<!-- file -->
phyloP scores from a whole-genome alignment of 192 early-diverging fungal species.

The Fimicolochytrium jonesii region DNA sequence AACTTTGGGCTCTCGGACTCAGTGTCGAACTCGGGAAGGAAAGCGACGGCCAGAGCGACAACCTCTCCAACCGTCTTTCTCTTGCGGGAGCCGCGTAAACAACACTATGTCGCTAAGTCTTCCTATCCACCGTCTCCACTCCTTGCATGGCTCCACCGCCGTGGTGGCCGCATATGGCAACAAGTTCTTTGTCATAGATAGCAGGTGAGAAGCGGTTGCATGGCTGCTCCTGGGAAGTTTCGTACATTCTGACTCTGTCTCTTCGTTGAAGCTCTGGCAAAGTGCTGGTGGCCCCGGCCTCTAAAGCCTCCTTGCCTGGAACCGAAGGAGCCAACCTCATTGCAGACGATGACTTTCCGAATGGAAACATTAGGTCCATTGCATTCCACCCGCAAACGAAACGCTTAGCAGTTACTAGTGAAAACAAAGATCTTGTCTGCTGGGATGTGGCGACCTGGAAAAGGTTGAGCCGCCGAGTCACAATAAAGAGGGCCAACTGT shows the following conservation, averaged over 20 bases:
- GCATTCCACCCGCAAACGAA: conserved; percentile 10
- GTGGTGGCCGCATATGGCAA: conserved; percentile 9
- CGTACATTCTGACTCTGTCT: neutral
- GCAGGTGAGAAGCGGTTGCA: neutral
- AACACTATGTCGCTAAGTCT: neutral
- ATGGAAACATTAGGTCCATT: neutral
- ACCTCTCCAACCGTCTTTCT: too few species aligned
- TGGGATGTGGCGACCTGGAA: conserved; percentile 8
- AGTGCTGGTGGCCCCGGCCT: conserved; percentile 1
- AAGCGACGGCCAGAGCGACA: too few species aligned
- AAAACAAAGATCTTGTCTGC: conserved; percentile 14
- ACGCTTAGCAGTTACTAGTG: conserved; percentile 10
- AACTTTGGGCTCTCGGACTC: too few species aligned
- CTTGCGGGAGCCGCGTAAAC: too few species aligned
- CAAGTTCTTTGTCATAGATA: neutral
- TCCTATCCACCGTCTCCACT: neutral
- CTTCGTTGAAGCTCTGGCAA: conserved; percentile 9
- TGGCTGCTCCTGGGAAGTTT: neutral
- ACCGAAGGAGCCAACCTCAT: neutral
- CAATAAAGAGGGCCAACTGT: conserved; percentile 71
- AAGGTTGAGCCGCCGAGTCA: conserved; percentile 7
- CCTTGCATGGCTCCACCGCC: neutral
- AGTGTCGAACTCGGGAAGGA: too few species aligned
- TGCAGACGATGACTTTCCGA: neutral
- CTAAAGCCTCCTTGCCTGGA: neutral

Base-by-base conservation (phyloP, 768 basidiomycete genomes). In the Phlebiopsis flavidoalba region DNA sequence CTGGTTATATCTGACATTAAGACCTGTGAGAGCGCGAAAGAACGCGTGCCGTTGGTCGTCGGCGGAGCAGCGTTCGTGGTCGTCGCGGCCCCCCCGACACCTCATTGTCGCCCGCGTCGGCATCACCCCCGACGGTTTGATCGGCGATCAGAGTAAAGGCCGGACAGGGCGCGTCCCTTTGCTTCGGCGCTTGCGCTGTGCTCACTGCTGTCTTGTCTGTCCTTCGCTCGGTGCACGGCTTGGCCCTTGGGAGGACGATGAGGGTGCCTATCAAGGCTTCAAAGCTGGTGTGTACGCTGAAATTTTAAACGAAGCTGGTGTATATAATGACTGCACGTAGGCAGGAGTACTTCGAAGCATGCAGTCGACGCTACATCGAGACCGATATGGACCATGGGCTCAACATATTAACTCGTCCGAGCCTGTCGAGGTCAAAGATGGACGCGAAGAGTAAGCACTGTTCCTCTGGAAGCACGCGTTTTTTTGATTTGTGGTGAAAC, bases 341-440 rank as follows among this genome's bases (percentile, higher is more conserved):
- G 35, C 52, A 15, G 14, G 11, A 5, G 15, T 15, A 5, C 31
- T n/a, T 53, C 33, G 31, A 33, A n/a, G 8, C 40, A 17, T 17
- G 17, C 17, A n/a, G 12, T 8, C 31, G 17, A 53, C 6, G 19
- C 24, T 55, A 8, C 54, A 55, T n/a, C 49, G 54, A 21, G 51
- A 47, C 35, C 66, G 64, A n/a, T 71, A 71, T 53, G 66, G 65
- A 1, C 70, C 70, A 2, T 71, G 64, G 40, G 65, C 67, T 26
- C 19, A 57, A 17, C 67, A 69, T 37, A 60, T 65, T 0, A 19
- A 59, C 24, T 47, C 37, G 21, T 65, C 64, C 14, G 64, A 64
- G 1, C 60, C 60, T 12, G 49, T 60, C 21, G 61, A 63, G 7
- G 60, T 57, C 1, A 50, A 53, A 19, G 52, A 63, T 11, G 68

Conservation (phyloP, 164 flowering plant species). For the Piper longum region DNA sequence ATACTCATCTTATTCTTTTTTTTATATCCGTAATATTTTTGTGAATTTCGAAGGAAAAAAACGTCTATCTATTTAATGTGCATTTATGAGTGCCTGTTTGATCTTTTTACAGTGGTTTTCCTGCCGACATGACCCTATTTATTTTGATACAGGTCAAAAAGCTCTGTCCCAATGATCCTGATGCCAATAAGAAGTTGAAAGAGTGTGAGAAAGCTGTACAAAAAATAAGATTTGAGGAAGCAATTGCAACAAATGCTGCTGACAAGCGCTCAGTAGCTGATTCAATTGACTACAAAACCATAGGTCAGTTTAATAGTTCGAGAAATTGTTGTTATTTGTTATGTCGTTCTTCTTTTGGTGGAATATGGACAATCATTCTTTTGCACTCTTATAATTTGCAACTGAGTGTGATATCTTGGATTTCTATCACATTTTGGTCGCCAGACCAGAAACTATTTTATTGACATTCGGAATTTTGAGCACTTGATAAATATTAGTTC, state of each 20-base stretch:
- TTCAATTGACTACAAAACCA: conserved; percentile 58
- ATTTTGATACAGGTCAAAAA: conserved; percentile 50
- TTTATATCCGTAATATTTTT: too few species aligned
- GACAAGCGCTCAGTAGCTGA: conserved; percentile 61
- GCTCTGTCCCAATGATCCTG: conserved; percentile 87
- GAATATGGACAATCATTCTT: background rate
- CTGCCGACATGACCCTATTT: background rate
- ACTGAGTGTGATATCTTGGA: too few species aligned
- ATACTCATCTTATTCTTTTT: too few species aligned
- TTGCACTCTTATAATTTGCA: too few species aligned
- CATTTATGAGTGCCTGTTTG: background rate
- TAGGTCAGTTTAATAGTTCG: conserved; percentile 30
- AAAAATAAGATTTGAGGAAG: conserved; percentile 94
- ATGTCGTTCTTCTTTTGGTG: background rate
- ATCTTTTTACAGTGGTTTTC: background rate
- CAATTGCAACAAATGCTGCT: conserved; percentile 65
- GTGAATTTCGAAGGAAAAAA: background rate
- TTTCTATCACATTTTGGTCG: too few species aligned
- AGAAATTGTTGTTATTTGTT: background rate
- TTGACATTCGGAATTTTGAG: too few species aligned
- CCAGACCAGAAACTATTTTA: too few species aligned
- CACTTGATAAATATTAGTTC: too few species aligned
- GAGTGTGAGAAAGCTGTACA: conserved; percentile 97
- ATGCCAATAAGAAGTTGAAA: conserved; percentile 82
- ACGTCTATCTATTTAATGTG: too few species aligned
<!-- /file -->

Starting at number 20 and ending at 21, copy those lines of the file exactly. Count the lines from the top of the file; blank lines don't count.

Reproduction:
- TGGCTGCTCCTGGGAAGTTT: neutral
- ACCGAAGGAGCCAACCTCAT: neutral